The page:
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Protect Your Car From Road Salt
by: Marilyn Pokorney
Every winter drivers should take active steps to protect their car from road salt.
Road salt is necessary for safe transportation when snow and ice accumulate on roads and highways and cause dangerous driving conditions.
Salt was first used in the 1930's in snow and ice control to make roads safe and passable by creating a lower freezing temperature of the water. It is the most available and cost-effective de-icer. It is easy to store, handle, and apply.
Some 15 million tons of de-icing salt is used each year in the U.S. and about 4-5 million in Canada.
Salt keeps snow and ice from bonding to the pavement and to allow snowplows to remove accumulations quickly and efficiently.
Studies show that salt use reduces accidents by 88%.
Washing your car during wintertime is one of the best things you can do to maintain the value of your car. Mud, salt, rain, sleet, and snow can damage your car's clear finish. Mud and salt caked on the undercarriage promote rust, especially in older vehicles, and can also affect how well your car drives.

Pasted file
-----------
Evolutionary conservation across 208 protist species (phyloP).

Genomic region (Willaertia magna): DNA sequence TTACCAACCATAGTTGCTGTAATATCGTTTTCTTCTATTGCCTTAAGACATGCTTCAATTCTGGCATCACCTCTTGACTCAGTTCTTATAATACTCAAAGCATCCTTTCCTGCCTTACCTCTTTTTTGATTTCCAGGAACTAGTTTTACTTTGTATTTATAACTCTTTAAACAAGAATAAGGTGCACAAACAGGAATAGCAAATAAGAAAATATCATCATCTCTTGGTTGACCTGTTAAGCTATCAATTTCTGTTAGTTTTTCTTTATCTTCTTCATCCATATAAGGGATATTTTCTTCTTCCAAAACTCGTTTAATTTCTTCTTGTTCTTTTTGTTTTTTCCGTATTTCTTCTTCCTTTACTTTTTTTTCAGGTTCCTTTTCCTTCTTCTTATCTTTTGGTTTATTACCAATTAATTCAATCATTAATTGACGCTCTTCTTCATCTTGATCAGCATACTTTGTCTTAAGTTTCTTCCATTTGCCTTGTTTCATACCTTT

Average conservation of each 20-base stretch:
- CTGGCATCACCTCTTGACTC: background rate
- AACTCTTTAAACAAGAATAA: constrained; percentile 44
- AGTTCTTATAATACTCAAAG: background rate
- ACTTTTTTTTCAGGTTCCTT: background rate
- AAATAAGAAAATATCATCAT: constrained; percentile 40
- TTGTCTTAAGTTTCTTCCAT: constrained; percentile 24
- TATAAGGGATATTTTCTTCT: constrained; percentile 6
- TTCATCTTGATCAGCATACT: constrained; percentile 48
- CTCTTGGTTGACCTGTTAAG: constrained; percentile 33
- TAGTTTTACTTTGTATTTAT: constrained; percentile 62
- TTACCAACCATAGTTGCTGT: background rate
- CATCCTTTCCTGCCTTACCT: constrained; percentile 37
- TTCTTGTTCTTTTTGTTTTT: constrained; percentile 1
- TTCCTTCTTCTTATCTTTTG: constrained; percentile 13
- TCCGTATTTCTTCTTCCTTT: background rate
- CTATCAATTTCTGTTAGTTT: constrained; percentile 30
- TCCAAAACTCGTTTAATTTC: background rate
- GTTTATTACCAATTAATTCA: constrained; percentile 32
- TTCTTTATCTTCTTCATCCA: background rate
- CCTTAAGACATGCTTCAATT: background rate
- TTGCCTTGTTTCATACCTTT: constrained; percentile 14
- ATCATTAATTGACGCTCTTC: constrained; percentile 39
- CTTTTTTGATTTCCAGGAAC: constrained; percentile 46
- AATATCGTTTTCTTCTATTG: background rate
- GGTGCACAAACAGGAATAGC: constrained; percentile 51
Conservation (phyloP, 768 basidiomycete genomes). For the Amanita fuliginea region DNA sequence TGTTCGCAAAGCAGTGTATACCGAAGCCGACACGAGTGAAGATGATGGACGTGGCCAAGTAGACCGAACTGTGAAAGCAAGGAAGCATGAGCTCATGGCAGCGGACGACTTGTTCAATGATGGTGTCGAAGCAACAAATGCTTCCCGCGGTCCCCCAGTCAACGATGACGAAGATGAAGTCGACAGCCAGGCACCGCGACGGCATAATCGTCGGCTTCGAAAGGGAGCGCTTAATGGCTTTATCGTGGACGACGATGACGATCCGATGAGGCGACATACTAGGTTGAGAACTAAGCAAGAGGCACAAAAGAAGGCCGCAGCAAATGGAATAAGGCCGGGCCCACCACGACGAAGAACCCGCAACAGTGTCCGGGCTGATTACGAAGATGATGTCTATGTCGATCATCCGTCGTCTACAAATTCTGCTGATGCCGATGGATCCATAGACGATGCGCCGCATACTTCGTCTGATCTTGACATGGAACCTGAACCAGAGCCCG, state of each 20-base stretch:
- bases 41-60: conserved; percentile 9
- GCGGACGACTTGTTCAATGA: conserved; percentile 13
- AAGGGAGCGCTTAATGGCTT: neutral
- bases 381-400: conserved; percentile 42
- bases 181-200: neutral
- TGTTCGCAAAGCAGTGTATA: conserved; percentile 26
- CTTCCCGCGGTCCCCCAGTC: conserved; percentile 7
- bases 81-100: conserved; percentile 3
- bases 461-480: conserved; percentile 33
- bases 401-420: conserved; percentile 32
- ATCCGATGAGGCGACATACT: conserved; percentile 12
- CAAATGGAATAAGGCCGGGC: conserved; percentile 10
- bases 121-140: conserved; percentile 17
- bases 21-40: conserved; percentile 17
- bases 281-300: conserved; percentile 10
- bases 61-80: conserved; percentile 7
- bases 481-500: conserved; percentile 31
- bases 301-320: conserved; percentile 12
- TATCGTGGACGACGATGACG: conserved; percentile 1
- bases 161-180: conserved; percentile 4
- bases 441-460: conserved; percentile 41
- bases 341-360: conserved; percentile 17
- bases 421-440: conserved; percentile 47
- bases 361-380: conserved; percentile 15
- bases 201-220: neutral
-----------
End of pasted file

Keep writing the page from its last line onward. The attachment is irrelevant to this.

To prevent winter damage, it is recommended that you wash your vehicle every 10 days. Wash your vehicle whenever the temperature is 40 degrees F. and above. Do it during the day so that it dries completely before freezing evening temperatures begin.
Immediately after washing the vehicle, open and close all doors, the trunk, and other parts of the car with locks several times before parking it to prevent locks from freezing.
Always wash your car right after a snow or rain shower. Rain and snow collect pollutants in the air and drop them as acid rain which can damage the cars protective finish. Snow and sleet also include the corrosive road salt.
Wash the underside of your car often during the winter months in car washes that do not use recycled water.
Avoid driving through large puddles of standing water which is saturated with road salt.
Any paint chips that are larger than the tip of a pen should be taken care of immediately.
Wax your car at least every six months. Put a good heavy coat of wax on your car before the winter storms hit. This heavy coat will protect your paint from the corrosive salt and cold temperatures.
More frequent waxes are needed if your car is red, black or white because these colors are more susceptible to acid rain and UV rays.
When spring time rolls around, treat your car to a good wax job again. Be sure to remove all road grime and salt off of the car before you begin waxing.
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About The Author
Freelance writer of science, nature, animals and the environment.
Also loves crafts, gardening, and reading.